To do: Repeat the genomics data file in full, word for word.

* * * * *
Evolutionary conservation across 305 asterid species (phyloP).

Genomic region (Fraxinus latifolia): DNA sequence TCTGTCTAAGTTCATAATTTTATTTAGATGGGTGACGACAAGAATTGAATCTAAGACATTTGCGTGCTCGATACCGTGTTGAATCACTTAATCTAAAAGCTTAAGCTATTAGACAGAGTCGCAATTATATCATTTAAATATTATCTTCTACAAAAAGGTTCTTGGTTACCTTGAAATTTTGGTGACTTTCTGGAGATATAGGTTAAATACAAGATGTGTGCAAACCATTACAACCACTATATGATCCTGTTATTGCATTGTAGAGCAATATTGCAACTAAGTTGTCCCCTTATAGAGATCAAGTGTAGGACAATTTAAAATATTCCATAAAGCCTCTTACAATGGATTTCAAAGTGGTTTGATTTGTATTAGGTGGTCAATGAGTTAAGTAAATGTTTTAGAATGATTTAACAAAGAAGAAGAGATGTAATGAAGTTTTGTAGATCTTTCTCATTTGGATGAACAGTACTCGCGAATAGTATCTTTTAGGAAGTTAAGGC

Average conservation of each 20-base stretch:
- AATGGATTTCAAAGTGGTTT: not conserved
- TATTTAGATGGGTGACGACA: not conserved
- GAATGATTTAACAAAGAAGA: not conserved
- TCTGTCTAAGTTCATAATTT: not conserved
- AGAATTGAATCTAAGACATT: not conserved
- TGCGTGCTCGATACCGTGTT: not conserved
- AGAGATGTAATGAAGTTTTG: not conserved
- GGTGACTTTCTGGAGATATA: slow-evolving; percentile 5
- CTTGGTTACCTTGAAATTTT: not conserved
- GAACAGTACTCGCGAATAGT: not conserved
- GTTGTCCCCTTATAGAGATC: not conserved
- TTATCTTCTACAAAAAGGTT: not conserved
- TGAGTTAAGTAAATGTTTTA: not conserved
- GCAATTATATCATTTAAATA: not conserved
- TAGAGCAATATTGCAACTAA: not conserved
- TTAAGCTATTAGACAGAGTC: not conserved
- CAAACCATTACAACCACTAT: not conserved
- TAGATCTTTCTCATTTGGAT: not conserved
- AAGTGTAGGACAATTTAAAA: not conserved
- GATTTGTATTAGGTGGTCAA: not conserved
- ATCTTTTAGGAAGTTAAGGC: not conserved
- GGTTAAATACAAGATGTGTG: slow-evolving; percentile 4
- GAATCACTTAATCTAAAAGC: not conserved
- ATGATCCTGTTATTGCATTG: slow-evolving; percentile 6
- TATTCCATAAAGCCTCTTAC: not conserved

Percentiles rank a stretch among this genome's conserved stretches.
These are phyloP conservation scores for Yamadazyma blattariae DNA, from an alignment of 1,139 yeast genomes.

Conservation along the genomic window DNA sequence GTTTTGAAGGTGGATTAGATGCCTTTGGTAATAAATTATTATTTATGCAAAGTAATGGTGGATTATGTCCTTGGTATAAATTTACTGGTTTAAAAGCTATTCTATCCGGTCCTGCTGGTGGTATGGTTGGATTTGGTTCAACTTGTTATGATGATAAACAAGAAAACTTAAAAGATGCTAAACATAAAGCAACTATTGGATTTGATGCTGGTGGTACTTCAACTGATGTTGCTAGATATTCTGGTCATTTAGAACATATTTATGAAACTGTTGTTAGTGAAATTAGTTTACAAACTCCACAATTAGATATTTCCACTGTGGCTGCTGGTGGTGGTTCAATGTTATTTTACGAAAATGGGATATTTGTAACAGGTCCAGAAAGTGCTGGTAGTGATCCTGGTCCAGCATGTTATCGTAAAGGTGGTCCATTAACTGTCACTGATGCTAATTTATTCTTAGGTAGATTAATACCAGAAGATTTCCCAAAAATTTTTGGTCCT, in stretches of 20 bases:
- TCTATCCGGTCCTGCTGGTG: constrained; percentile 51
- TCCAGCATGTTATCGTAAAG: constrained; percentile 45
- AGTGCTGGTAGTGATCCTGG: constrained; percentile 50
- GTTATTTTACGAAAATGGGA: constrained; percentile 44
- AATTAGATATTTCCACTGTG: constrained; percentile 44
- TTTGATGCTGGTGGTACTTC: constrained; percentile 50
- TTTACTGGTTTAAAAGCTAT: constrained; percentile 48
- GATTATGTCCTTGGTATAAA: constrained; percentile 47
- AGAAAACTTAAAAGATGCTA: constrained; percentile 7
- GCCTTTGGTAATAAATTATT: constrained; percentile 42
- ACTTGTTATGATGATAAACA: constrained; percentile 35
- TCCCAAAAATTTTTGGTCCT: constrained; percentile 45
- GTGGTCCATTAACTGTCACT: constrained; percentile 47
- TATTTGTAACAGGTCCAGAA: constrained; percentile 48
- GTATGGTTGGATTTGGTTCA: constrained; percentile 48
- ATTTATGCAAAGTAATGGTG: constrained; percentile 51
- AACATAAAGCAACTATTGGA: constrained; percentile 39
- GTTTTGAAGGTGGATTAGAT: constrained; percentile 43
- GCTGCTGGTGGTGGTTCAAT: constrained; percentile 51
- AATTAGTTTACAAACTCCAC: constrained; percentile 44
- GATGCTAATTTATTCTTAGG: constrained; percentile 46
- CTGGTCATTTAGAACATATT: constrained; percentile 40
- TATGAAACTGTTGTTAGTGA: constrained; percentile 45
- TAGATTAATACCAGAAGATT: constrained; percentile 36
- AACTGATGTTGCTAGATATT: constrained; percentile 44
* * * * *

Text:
Evolutionary conservation across 305 asterid species (phyloP).

Genomic region (Fraxinus latifolia): DNA sequence TCTGTCTAAGTTCATAATTTTATTTAGATGGGTGACGACAAGAATTGAATCTAAGACATTTGCGTGCTCGATACCGTGTTGAATCACTTAATCTAAAAGCTTAAGCTATTAGACAGAGTCGCAATTATATCATTTAAATATTATCTTCTACAAAAAGGTTCTTGGTTACCTTGAAATTTTGGTGACTTTCTGGAGATATAGGTTAAATACAAGATGTGTGCAAACCATTACAACCACTATATGATCCTGTTATTGCATTGTAGAGCAATATTGCAACTAAGTTGTCCCCTTATAGAGATCAAGTGTAGGACAATTTAAAATATTCCATAAAGCCTCTTACAATGGATTTCAAAGTGGTTTGATTTGTATTAGGTGGTCAATGAGTTAAGTAAATGTTTTAGAATGATTTAACAAAGAAGAAGAGATGTAATGAAGTTTTGTAGATCTTTCTCATTTGGATGAACAGTACTCGCGAATAGTATCTTTTAGGAAGTTAAGGC

Average conservation of each 20-base stretch:
- AATGGATTTCAAAGTGGTTT: not conserved
- TATTTAGATGGGTGACGACA: not conserved
- GAATGATTTAACAAAGAAGA: not conserved
- TCTGTCTAAGTTCATAATTT: not conserved
- AGAATTGAATCTAAGACATT: not conserved
- TGCGTGCTCGATACCGTGTT: not conserved
- AGAGATGTAATGAAGTTTTG: not conserved
- GGTGACTTTCTGGAGATATA: slow-evolving; percentile 5
- CTTGGTTACCTTGAAATTTT: not conserved
- GAACAGTACTCGCGAATAGT: not conserved
- GTTGTCCCCTTATAGAGATC: not conserved
- TTATCTTCTACAAAAAGGTT: not conserved
- TGAGTTAAGTAAATGTTTTA: not conserved
- GCAATTATATCATTTAAATA: not conserved
- TAGAGCAATATTGCAACTAA: not conserved
- TTAAGCTATTAGACAGAGTC: not conserved
- CAAACCATTACAACCACTAT: not conserved
- TAGATCTTTCTCATTTGGAT: not conserved
- AAGTGTAGGACAATTTAAAA: not conserved
- GATTTGTATTAGGTGGTCAA: not conserved
- ATCTTTTAGGAAGTTAAGGC: not conserved
- GGTTAAATACAAGATGTGTG: slow-evolving; percentile 4
- GAATCACTTAATCTAAAAGC: not conserved
- ATGATCCTGTTATTGCATTG: slow-evolving; percentile 6
- TATTCCATAAAGCCTCTTAC: not conserved

Percentiles rank a stretch among this genome's conserved stretches.
These are phyloP conservation scores for Yamadazyma blattariae DNA, from an alignment of 1,139 yeast genomes.

Conservation along the genomic window DNA sequence GTTTTGAAGGTGGATTAGATGCCTTTGGTAATAAATTATTATTTATGCAAAGTAATGGTGGATTATGTCCTTGGTATAAATTTACTGGTTTAAAAGCTATTCTATCCGGTCCTGCTGGTGGTATGGTTGGATTTGGTTCAACTTGTTATGATGATAAACAAGAAAACTTAAAAGATGCTAAACATAAAGCAACTATTGGATTTGATGCTGGTGGTACTTCAACTGATGTTGCTAGATATTCTGGTCATTTAGAACATATTTATGAAACTGTTGTTAGTGAAATTAGTTTACAAACTCCACAATTAGATATTTCCACTGTGGCTGCTGGTGGTGGTTCAATGTTATTTTACGAAAATGGGATATTTGTAACAGGTCCAGAAAGTGCTGGTAGTGATCCTGGTCCAGCATGTTATCGTAAAGGTGGTCCATTAACTGTCACTGATGCTAATTTATTCTTAGGTAGATTAATACCAGAAGATTTCCCAAAAATTTTTGGTCCT, in stretches of 20 bases:
- TCTATCCGGTCCTGCTGGTG: constrained; percentile 51
- TCCAGCATGTTATCGTAAAG: constrained; percentile 45
- AGTGCTGGTAGTGATCCTGG: constrained; percentile 50
- GTTATTTTACGAAAATGGGA: constrained; percentile 44
- AATTAGATATTTCCACTGTG: constrained; percentile 44
- TTTGATGCTGGTGGTACTTC: constrained; percentile 50
- TTTACTGGTTTAAAAGCTAT: constrained; percentile 48
- GATTATGTCCTTGGTATAAA: constrained; percentile 47
- AGAAAACTTAAAAGATGCTA: constrained; percentile 7
- GCCTTTGGTAATAAATTATT: constrained; percentile 42
- ACTTGTTATGATGATAAACA: constrained; percentile 35
- TCCCAAAAATTTTTGGTCCT: constrained; percentile 45
- GTGGTCCATTAACTGTCACT: constrained; percentile 47
- TATTTGTAACAGGTCCAGAA: constrained; percentile 48
- GTATGGTTGGATTTGGTTCA: constrained; percentile 48
- ATTTATGCAAAGTAATGGTG: constrained; percentile 51
- AACATAAAGCAACTATTGGA: constrained; percentile 39
- GTTTTGAAGGTGGATTAGAT: constrained; percentile 43
- GCTGCTGGTGGTGGTTCAAT: constrained; percentile 51
- AATTAGTTTACAAACTCCAC: constrained; percentile 44
- GATGCTAATTTATTCTTAGG: constrained; percentile 46
- CTGGTCATTTAGAACATATT: constrained; percentile 40
- TATGAAACTGTTGTTAGTGA: constrained; percentile 45
- TAGATTAATACCAGAAGATT: constrained; percentile 36
- AACTGATGTTGCTAGATATT: constrained; percentile 44